The queen of antioxidants
Karlene Karst, RD
Since its discovery, researchers have found various uses for this incredible antioxidant including treating heart disease, congestive heart failure, increasing energy levels, boosting the immune system, providing antioxidant benefits, and even preventing certain side effects from common cholesterol-lowering drugs.
Coenzyme Q10 (CoQ10), also known as ubiquinone, is a critical nutrient used in the production of energy within our cells.
Since its discovery, researchers have found various uses for this incredible antioxidant including treating heart disease, congestive heart failure, increasing energy levels, boosting the immune system, providing antioxidant benefits, and even preventing certain side effects
from common cholesterol-lowering drugs.
Lack of energy is a common problem, especially as winter ends and spring begins. Everything from lack of micronutrients to inadequate fluid intake, overwork, stress, and lack of sleep can zap energy.
CoQ10, present in the inner layer of the mitochondria (metabolic factories or energy powerhouses) in your cells, is a vitamin-like substance needed to process oxygen and produce energy. It helps to create the energy needed for our cells to thrive and survive. Without CoQ10, the energy hidden in food could not be converted into a form of energy (ATP) in muscle cells. Supplemental CoQ10 has been shown to improve overall performance, vigour, and muscle recovery time in athletes.
Activates Immune System
Vitamin and mineral deficiencies are well known to be common causes of immune deficiencies leading to an increased susceptibility to infections caused by viruses and bacteria. CoQ10 plays a crucial role in supporting and strengthening the immune defences. Because fighting off disease requires a great deal of energy on the cellular level, CoQ10 is necessary to stimulate this important energy production.
It is now believed by many scientists and researchers that CoQ10 reduces the effects of aging and disease because of its tremendous antioxidant potential. CoQ10 exists in every cell in our body, acting as the body’s major antioxidant to defend us from toxic free radicals that damage our cells.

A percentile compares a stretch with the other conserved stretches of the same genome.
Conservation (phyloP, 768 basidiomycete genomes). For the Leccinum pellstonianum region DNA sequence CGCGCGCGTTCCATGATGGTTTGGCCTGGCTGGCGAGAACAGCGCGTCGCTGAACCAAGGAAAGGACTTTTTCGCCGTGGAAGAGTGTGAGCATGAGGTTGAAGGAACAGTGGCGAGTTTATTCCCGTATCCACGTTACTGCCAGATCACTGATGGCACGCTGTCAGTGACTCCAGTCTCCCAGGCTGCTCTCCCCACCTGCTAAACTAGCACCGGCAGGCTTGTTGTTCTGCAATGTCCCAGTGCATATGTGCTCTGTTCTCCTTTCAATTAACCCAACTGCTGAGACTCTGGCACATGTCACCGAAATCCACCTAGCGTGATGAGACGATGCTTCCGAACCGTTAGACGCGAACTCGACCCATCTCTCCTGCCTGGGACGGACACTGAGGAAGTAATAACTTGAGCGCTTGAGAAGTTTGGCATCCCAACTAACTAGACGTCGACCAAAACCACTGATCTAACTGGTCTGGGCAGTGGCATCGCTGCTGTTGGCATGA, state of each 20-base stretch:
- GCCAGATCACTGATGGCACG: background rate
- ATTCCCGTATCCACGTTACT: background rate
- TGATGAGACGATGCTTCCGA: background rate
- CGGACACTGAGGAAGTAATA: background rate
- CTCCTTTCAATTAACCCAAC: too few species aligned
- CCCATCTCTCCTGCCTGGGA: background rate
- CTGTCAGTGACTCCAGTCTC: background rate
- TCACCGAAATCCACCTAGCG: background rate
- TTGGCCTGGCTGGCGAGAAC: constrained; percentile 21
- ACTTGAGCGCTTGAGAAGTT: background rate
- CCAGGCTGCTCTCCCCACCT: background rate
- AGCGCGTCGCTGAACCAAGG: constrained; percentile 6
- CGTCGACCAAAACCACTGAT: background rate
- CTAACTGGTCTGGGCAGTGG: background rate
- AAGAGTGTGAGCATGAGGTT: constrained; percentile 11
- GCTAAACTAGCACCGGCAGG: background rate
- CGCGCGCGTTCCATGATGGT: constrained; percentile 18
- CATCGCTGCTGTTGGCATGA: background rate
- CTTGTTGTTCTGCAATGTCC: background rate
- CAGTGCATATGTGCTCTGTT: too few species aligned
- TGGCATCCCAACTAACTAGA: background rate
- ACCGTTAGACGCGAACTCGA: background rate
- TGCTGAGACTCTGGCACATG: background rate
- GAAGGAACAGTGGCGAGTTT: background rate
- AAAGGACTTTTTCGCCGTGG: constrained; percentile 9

As we age, our body’s production of CoQ10 declines by as much as 57 percent, making this one of the most important dietary supplements for those over the age of 30. Because CoQ10 is so important to energy production, researchers believe that declining levels may be a factor in the effects of aging on the human body.
Improve Brain Function
Aging often causes a progressive decline in cognitive function. Numerous published studies show that brain aging can be controlled, at least in part. Some of these studies demonstrate CoQ10 has a protective effect while others show a benefit in reversing the neurological impairment caused by normal aging or by an age-related condition such as having had a stroke.
An animal study by the National Academy of Science indicates that short-term supplementation with moderate amounts of CoQ10 protects the brain against degenerative disease. It does so by increasing the concentration of both brain and brain mitochondria, which provide energy for brain cell function. CoQ10 may also protect the brain by reducing free radicals.
CoQ10 may also be effective in the treatment of Parkinson’s disease. A study published in 2002 in the Archives of Neurology found that CoQ10 levels in Parkinson’s patients were 35 percent lower than in a control group of the same age. This impressive study showed that
high-dose CoQ10 supplementation slows the progression of Parkinson’s disease by 44 percent.
CoQ10 is found in highest concentrations in the tissues in the body that work the hardest, including the heart and the liver. Initial studies have found that people with cardiac problems have very low levels of CoQ10.
Many studies have suggested that CoQ10 helps vitamin E keep down excess levels of low-density lipoprotein (LDL or bad) cholesterol, helps prevent LDL oxidation, and maintains healthy balance of oxidative stress, all of which can lead to atherosclerosis (hardening of the arteries).
Statin drugs, prescribed to help lower total and LDL cholesterol, directly impact the body’s natural production of CoQ10. Therefore, when statin drugs block the production of liver cholesterol, CoQ10 levels also drop. This constitutes a new risk of cardiac disease, since it is well known that CoQ10 is indispensable for heart function. It is extremely important to supplement with CoQ10 while on statin drugs, to avoid becoming deficient in this critical heart nutrient.
CoQ10, Life’s Miracle Nutrient
Everyone can benefit from CoQ10, as our body’s production naturally decreases the older we get. Aim for 60 to 100 mg of absorbable CoQ10 to help your body function at peak performance.